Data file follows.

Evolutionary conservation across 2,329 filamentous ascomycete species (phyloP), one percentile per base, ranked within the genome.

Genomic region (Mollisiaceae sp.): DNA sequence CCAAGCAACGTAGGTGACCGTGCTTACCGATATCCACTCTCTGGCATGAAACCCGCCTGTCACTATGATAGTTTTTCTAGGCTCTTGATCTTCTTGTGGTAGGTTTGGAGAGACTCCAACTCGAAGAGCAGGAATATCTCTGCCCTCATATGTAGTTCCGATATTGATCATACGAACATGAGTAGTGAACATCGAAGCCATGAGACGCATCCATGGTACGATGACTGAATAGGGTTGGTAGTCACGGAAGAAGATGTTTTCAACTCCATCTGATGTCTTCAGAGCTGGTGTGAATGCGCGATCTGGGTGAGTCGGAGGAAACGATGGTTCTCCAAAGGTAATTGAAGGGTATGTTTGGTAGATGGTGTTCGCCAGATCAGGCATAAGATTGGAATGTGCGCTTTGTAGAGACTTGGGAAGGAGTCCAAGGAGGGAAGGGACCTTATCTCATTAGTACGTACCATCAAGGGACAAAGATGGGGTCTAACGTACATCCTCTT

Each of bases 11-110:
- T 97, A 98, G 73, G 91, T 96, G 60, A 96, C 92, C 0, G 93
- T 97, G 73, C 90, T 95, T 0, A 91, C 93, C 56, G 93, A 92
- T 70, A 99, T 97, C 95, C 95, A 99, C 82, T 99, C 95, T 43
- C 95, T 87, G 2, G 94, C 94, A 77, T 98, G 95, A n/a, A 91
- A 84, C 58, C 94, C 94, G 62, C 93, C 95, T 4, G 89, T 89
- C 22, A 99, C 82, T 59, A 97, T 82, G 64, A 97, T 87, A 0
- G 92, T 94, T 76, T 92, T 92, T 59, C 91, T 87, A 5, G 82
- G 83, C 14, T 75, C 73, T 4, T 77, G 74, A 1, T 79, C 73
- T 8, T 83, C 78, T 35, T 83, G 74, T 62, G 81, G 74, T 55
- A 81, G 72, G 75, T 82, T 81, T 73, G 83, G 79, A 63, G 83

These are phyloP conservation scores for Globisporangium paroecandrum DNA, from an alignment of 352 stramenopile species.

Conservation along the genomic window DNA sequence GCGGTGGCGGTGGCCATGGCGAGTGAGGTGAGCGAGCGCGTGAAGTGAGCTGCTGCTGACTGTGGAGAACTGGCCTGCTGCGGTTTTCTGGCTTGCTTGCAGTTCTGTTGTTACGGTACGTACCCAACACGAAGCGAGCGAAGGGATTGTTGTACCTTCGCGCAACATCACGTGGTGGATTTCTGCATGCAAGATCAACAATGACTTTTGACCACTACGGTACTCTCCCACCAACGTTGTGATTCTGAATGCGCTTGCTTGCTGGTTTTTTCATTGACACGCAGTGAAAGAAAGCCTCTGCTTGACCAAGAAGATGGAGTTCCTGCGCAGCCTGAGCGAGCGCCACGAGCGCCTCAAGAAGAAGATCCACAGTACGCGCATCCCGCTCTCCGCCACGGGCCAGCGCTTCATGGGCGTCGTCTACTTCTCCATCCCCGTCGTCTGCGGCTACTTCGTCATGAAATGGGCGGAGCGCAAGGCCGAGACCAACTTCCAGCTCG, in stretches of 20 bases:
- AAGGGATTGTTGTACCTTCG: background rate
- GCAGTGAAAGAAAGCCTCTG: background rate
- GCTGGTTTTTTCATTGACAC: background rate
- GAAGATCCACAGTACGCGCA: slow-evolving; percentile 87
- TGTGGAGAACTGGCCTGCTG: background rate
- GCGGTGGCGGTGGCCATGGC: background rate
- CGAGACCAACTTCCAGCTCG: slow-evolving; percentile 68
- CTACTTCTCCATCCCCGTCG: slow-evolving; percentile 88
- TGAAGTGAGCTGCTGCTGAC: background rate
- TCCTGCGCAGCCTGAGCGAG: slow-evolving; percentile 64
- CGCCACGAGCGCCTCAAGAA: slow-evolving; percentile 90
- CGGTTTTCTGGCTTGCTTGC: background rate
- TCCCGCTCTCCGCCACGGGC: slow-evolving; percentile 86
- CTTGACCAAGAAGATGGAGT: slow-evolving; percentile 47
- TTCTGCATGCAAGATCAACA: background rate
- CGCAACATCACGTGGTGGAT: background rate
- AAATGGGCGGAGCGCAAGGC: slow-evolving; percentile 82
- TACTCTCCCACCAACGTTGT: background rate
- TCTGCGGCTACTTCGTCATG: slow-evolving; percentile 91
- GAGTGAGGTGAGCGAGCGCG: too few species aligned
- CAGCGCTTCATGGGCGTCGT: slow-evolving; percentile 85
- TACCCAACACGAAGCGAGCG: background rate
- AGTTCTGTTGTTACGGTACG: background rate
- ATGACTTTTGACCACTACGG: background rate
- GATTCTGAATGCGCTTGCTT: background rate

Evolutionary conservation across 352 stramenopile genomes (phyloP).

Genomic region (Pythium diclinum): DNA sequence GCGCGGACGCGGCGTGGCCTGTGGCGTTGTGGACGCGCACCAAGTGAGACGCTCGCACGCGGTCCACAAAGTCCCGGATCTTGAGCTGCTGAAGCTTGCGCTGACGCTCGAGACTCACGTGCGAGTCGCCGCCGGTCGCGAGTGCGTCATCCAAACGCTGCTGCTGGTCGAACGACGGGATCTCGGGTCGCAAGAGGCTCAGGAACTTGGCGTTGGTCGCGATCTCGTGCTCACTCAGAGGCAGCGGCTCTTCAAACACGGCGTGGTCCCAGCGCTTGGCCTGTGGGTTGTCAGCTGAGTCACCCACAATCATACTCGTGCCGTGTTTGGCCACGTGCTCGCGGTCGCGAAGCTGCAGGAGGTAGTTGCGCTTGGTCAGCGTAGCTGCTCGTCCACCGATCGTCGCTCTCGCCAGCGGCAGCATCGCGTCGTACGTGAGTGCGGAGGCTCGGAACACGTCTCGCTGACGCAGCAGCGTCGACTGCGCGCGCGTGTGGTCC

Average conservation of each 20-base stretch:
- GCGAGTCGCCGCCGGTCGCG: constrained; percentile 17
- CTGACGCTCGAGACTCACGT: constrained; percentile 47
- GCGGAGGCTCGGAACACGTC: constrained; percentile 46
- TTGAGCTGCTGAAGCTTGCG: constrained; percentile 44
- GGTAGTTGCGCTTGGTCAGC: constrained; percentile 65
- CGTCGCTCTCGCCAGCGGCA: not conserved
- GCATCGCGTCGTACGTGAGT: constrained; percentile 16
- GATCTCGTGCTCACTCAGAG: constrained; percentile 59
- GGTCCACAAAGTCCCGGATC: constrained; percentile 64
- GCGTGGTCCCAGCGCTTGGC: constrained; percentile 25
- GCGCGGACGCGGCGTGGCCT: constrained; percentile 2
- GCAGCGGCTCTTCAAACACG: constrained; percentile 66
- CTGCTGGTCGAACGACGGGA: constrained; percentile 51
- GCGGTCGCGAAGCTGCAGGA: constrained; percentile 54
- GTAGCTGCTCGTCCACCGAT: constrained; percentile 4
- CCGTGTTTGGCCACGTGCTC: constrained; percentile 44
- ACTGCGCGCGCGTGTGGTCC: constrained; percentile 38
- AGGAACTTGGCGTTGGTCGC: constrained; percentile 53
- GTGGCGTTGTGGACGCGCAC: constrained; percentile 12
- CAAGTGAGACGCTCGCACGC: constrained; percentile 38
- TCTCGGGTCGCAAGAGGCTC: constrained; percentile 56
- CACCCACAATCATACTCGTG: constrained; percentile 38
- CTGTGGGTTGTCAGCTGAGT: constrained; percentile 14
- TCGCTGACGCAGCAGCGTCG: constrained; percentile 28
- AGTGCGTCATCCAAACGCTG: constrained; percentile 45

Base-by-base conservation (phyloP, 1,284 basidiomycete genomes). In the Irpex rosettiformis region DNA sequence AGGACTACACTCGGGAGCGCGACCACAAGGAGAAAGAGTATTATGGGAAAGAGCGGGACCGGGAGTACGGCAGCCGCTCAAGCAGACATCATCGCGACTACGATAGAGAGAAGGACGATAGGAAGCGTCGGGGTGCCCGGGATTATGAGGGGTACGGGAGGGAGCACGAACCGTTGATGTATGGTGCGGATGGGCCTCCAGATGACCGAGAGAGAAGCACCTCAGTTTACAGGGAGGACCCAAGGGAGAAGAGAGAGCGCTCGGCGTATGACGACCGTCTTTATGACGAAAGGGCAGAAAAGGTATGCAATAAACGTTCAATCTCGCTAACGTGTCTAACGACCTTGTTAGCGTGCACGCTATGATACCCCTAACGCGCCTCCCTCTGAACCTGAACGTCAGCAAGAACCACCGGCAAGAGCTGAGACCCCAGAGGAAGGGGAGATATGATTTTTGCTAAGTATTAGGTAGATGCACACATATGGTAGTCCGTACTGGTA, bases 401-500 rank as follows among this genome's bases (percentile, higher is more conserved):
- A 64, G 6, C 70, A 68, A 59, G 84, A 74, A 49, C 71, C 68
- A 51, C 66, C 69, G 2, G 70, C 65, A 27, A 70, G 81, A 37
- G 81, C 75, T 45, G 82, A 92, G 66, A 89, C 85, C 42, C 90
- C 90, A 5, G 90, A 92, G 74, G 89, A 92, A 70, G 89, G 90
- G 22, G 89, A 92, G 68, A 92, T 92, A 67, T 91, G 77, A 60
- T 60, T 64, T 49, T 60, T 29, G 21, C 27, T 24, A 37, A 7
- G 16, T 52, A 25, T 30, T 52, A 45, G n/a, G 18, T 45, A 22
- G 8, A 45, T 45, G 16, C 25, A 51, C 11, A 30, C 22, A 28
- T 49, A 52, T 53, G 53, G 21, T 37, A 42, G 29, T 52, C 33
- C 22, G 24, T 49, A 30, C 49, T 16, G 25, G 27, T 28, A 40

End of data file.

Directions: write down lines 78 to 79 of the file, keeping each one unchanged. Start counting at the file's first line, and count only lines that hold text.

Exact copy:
- T 49, A 52, T 53, G 53, G 21, T 37, A 42, G 29, T 52, C 33
- C 22, G 24, T 49, A 30, C 49, T 16, G 25, G 27, T 28, A 40